After her husband died in 911, Aethelflaed ruled alone until she died in 918 – he had been sick for some while before this, so in reality she already had the reins. In these last few years she is reported to have led her army in battle against the Vikings, recaptured the town of Derby without a siege, skilfully negotiated treaties with the Danes, Scots and Welsh, and built fortifications – her street plan can still be seen today in the town of Gloucester, where she also rebuilt the Roman walls. Though final victory went to others, without Aethelflaed’s tactical prowess to pave the way, the task of those who followed would have been much harder, if not impossible. [Picture at left is Skeggjold, one of a serious of Valkyrie dolls created by Tanya Van Der Ploeg – for more information visit her website.]
Her daughter briefly ruled after her death, but Edward took over when he found she was not up to the job, and ruled the two kingdoms as one until his death, when his son Aethelstan succeeded him. At a very young age Aethelstan was sent to Mercia where his Aunt Aethelflaed raised him, another potential plot thread. Mercia became his home and it is only natural that he would become their next king – the kingdoms were never separated again. Aethelstan continued the family tradition of gaining land from the Danes and finished up controlling the whole country, having taken over the Danish kingdom centred on York. A good indication of how close he was to his aunt is the statue of Aethelflaed that stands in the grounds of Tamworth Castle. Her right hand firmly grips a sword, but her left arm is protectively draped around the child Aethelstan.
In my view, Alfred, Aethelflaed, Edward and Aethelstan should be looked at collectively as the family that created England as a nation. I have no problem with Alfred becoming known as “The Great”, many years after his death, but think it only fair to point out that without his daughter, son and grandson, his efforts would not have had much lasting effect. Aethelflaed in particular has been relegated to a mere footnote, or worse still completely ignored, and the time is long overdue to do something about it.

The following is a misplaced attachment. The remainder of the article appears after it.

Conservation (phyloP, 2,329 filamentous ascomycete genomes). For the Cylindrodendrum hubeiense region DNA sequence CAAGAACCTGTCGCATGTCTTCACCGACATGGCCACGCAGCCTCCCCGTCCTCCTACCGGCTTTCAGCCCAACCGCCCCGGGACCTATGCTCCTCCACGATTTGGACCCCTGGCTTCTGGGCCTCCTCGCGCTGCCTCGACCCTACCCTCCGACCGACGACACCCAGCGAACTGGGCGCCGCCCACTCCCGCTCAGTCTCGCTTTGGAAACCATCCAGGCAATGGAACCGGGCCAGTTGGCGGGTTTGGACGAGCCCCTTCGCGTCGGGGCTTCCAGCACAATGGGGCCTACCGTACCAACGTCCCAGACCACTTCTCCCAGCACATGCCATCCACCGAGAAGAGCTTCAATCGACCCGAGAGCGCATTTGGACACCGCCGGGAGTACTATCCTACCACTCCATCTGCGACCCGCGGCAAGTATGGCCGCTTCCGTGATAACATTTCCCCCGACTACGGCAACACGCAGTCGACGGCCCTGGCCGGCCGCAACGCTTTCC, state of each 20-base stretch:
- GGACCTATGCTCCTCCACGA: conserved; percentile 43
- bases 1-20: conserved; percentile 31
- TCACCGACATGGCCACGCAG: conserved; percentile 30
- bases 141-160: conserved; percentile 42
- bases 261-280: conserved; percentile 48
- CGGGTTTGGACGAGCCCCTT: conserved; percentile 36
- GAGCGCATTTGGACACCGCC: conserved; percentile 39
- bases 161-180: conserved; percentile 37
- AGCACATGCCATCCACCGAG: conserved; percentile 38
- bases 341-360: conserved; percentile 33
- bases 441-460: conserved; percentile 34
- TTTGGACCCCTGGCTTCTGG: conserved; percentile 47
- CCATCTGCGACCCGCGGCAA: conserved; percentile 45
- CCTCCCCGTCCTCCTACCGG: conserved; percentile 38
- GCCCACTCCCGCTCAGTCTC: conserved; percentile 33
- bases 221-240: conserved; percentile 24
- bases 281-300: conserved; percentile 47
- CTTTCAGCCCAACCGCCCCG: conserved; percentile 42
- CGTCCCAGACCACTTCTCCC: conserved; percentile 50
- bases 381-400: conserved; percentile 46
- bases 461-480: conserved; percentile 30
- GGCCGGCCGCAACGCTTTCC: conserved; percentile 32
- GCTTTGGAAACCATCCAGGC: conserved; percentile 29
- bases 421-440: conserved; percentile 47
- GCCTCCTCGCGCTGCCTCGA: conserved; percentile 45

A sequel to Alfred’s movie could feature Aethelflaed, though the basis for this would be neither the list of battles fought and fortifications built on the web, nor stuff that I make up. It should be based on the legends of Aethelflaed, which for some reason have been lost over the centuries. When William the Conqueror successfully invaded England in 1066 he cared little for his immediate predecessors, but found many stories still being told of Alfred and his warrior daughter. What better way to legitimise his rule than by marrying Matilda of Flanders, a direct descendant of Elfthryth, Aethelflaed’s sister? This connected William to the legends and enabled his descendants to trace their line right back to Alfred.
I saw one such descendant not long ago, hosting a documentary on the History channel. The credits referred to him as Edward Windsor, but we know him better as Prince Edward, Queen Elizabeth II’s youngest son. Further evidence of his interest in history is the title he took on marriage: Earl of Wessex. His brothers have secondary titles to give their wives rank too, but neither went back over a thousand years to find them. Sounds to me like the right person to go digging in the royal archives, and see if he can find anything about Aethelflaed’s legends…